Best Play 2012 | Red, by John Logan | Best Restaurants, Bars, Clubs, Music and Stores in Miami | Miami New Times
Photo by Magnus Stark

Carried by Gregg Weiner's forceful performance and Joseph Adler's tight direction, GableStage's Red was a strongly acted and dense portrait of a complex, flawed, and opinionated man. The venerable one-act drama about the brilliant Russian-born American painter Mark Rothko (played by Weiner) hurled symbolism, existentialism, and Friedrich Nietzsche all up in the audience's face like an abstract expressionist dousing a canvas with paint. At its core, the play is a series of snapshots of the artist's mind through visceral moments where he admonishes his young assistant Ken (played by Ryan Didato) while also feigning indifference and bitching about everything that's wrong with world culture. Weiner's blistering performance revealed the artist as a complicated, narcissistic soul who was deeply influenced by Nietzscheism and who viewed himself as a fading giant in a postmodern world. Adler's masterful direction made an otherwise incomprehensible genius accessible and human. Held together by an absorbing classical soundtrack, set designer Lyle Baskin's stripped-down lighting, and the two actors who delivered playwright John Logan's heavily intellectualized prose with adept skill, Red was everything a profound and engaging drama should be.

Mad Cat Theatre's Paul Tei wanted to explore the impact the Internet has on our lives. His aim was to reveal how communication has been stifled. And with his play So My Grandmother Died, Blah Blah Blah, he channeled our very real struggles with pain, loss, family, love, and resolve through his protagonist Polly's whirling mind's eye. Tei's brilliantly twisted play was an amalgam of witty comedy, textually dense psychodrama, trippy-ass quests of intellectual expression, philosophical meanderings, and comedic kitsch, with some existentialism thrown in for good measure. Melissa Almaguer played Polly, a struggling comedy writer who flew to Hollywood, Florida, from Hollywood, California, to attend her grandmother's funeral and write the eulogy. As she opened her laptop to begin writing, the audience became Alice in Polly's Wonderland of imagination. Her subconscious, made up of four zany "deconstructionists," was the audience's guide on a quest involving lost love, Wikipedia entries, and emotional baggage. It was a furious, frenzied production where we were plunged into the mind of a writer while she trudged through personal issues, relationships with family members, and a challenging career, all while trying to kick a stubborn case of writer's block as she penned a eulogy for her dead grandmother. Writer/director Tei understands that theater doesn't resonate like it should without a nuanced script, fascinating characters, a daring and original story, and just the right amount of crazy. So My Grandmother Died, Blah Blah Blah delivered on all counts.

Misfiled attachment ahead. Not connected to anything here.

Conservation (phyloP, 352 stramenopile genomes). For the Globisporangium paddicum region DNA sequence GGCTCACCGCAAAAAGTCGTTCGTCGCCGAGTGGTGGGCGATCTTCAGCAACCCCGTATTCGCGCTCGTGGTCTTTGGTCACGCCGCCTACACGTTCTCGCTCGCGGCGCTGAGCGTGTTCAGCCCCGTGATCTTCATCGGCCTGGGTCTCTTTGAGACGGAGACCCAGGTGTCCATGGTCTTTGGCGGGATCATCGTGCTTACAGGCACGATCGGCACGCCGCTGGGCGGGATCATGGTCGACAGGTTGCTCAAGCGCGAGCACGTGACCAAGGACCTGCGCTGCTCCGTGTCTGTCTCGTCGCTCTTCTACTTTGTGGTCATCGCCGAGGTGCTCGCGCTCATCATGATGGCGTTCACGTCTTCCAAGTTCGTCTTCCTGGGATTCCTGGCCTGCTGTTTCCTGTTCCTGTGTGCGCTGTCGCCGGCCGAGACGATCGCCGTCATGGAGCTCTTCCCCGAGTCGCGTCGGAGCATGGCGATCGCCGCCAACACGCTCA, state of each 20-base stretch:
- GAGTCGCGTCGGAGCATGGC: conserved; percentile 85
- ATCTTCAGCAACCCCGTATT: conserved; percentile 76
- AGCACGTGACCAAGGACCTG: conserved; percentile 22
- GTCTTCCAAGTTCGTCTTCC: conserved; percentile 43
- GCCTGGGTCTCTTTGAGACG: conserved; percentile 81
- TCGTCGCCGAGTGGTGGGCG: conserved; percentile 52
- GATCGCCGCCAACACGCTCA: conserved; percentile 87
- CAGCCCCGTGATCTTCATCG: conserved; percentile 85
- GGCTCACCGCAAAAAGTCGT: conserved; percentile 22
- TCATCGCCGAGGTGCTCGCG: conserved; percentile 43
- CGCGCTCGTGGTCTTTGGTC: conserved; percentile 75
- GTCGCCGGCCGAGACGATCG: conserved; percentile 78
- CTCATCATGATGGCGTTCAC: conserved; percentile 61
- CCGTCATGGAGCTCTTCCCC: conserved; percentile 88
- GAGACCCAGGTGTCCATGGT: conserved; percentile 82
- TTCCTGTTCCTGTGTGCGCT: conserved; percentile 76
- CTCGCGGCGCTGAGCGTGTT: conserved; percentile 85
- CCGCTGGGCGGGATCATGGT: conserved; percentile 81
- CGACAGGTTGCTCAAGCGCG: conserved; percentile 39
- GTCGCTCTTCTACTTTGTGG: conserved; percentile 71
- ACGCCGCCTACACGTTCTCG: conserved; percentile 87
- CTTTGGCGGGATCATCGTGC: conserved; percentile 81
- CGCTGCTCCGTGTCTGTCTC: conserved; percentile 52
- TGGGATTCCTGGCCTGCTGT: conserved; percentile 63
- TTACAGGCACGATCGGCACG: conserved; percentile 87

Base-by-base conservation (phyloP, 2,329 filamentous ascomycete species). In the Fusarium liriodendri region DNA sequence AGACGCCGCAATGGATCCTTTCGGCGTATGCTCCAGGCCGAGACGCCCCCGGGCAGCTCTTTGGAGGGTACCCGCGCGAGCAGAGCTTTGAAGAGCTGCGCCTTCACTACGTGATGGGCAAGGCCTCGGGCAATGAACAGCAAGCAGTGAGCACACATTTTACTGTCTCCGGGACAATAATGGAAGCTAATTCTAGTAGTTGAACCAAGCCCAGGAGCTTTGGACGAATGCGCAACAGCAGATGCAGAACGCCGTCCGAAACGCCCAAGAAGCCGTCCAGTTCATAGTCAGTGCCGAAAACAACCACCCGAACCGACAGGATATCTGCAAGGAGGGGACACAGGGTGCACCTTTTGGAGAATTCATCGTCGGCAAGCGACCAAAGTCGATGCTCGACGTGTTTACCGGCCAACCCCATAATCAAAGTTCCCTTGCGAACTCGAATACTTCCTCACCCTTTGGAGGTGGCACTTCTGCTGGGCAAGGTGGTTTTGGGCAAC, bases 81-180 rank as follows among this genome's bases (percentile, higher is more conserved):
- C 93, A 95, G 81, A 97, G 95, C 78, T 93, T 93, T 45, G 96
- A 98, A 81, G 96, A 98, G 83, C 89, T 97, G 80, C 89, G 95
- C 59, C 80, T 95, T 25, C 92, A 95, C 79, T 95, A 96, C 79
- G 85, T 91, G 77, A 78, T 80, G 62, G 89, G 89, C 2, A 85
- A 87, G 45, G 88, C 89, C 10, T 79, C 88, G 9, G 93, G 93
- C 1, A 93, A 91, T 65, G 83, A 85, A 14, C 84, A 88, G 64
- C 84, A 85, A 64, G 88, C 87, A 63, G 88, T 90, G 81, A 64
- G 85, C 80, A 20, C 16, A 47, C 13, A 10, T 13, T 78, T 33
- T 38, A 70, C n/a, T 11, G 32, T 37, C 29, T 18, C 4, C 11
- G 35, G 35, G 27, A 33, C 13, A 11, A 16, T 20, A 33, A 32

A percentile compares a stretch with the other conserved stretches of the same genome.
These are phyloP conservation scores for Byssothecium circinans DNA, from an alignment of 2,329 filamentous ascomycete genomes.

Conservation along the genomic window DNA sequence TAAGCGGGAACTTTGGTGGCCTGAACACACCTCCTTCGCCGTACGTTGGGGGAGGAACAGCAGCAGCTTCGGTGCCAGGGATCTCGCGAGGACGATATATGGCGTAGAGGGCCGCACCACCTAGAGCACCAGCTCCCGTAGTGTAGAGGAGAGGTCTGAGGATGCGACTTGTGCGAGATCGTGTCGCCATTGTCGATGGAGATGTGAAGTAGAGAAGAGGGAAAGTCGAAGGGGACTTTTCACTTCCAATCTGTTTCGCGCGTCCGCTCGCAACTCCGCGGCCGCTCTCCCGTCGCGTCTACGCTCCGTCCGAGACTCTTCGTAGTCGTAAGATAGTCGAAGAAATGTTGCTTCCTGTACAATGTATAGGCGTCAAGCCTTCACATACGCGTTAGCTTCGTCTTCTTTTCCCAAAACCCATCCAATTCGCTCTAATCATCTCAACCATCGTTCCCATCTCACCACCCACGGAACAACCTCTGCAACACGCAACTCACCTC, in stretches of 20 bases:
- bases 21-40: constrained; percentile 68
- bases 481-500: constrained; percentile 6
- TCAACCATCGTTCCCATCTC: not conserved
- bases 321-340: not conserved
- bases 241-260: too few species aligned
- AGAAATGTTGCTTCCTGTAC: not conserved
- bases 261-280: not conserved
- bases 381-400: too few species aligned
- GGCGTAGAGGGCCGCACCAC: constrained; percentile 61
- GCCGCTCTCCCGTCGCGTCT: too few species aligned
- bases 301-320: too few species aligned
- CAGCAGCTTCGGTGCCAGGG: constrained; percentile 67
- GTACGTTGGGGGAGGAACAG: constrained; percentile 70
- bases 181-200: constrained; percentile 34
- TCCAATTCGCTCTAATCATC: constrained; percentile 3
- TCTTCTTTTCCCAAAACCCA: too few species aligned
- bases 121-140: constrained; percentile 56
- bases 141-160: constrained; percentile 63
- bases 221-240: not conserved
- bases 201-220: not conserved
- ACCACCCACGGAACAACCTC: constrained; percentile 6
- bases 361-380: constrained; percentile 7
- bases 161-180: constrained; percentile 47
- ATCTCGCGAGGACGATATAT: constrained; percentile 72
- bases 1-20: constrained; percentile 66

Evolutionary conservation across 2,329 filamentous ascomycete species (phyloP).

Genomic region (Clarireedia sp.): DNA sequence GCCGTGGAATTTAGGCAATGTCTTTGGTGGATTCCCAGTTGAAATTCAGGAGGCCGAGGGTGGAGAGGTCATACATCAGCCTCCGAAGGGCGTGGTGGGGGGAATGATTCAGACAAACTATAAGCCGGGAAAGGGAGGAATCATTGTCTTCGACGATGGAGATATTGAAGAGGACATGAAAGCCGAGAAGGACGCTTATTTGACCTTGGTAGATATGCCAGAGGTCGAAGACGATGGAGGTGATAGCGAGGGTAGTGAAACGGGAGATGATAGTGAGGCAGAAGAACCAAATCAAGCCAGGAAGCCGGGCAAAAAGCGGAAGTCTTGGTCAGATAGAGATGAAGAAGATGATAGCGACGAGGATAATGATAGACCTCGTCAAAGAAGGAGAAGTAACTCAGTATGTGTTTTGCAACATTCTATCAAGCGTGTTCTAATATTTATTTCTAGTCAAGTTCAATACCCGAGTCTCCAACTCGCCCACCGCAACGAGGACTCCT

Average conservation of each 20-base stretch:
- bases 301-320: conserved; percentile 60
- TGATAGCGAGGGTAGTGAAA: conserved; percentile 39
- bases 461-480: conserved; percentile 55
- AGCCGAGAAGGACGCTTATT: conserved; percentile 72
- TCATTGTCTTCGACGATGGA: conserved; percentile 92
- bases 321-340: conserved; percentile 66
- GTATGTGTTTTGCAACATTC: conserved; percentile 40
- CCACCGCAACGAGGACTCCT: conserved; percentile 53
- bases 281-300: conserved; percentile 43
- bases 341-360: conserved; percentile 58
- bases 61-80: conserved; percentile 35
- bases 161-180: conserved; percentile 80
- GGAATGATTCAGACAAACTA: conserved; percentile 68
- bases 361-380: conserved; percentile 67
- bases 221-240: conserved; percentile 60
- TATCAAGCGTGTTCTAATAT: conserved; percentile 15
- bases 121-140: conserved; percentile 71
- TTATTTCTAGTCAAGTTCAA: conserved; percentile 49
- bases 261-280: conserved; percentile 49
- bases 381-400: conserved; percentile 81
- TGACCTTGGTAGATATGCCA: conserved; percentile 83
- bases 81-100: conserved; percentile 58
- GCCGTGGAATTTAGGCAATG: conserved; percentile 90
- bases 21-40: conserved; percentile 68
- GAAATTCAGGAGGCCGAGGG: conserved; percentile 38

Photo by Magnus Stark

GableStage's The Brothers Size, a play about three men dealing with their past and struggling to grasp their future, featured extraordinary performances by its three stars. But it was the textured, nuanced performance from Teo Castellanos as the enigmatic Elegba that imbued the production with understated power. Castellanos's portrayal was a surreptitious and seductive one. Moving languidly across the stripped-down, darkened stage with cat-like stealth, the actor brought a tortured yet furtive anguish to a complex and haunted character. With a perfect blend of charisma, vulnerability, and honesty, Castellanos made Elegba a sympathetic and tragic figure, taking the play's shady protagonist and making him wholly likable. In an all-around masterful showing from an actor who knows how to play in the shadows, Castellanos proved once again he is South Florida's premier actor's actor.

Miami may be a tropical paradise, but life in the 305 is still life. You still waste days in line at the dreary DMV, argue with your significant other, get the flu, trap yourself in a cubicle, and eat frozen meals at your desk. But sometimes — on a Tuesday morning when you're stuffing processed muffins down your throat while speeding to work, for instance — you look out the window and think, Holy shit. Where do I live? Westbound on the Julia Tuttle Causeway, connecting I-195 to Miami Beach, the skyline opens up in all its coke-snorting, '80s-era glory. Biscayne Bay shimmers and ripples with speedboats and Jet Skis. To the left of the high-rises, cruise ships churn away from the Port of Miami. Palm trees lining the causeway are adorned with neon halos. The sky is pristine and cloudless or, conversely, before a downpour, a dramatic bruised gray. You can almost hear the synth of the Miami Vice theme song. You still have to make that presentation to your boss today. You still have to slice through the plastic on your mac 'n' cheese before placing it in your workplace's splattered microwave. But knowing you have this drive to look forward to — that this is your commute — makes you feel like the benefactor of incredible cosmic luck. And the fact that the City of Miami once forced sex offenders to live under this very bridge? That somehow just makes your good fortune seem even more miraculous.

In 2004, before he was an Emmy-winning TV producer, DJ Drastic X was one of the first nonpirate radio FM DJs to play Rick Ross tracks. He did it on his It's All Gravy Show on Radiate FM, and the Boss has never forgotten it. The history of this student-run station, affiliated with Florida International University, is marked by a commitment to free-form broadcasting, playing local and independent artists, and representing the diverse musical communities that make up this great area. But whereas Radiate long had a weak signal that restricted its reach to South Dade, the station's recent investment in radio translator technology has amplified its broadcast range so that it reaches most of the county. The station broadcasts on three frequencies: 88.1 in Homestead, 95.3 in Miami, and 96.9 in North Miami. It also streams worldwide on the Web. So whether you're looking for dubstep (Batcave Sessions with Ryan Bats), brutal riffs (Metal Show with Cyrus the Virus), house/electronic (Ravin' and Misbehavin' After Dark with Risto, simulcast live from Korea), riot grrl and queercore (Toxic Shock with Kat Merkin), shoegaze/noise rock (Wall of Sound with Torgo and DJ Count Goldblum), disco (Supernature with Mamey Disco), Latin, African jazz and funk, synthpop, or sports talk, Radiate FM has it. And now, you do too.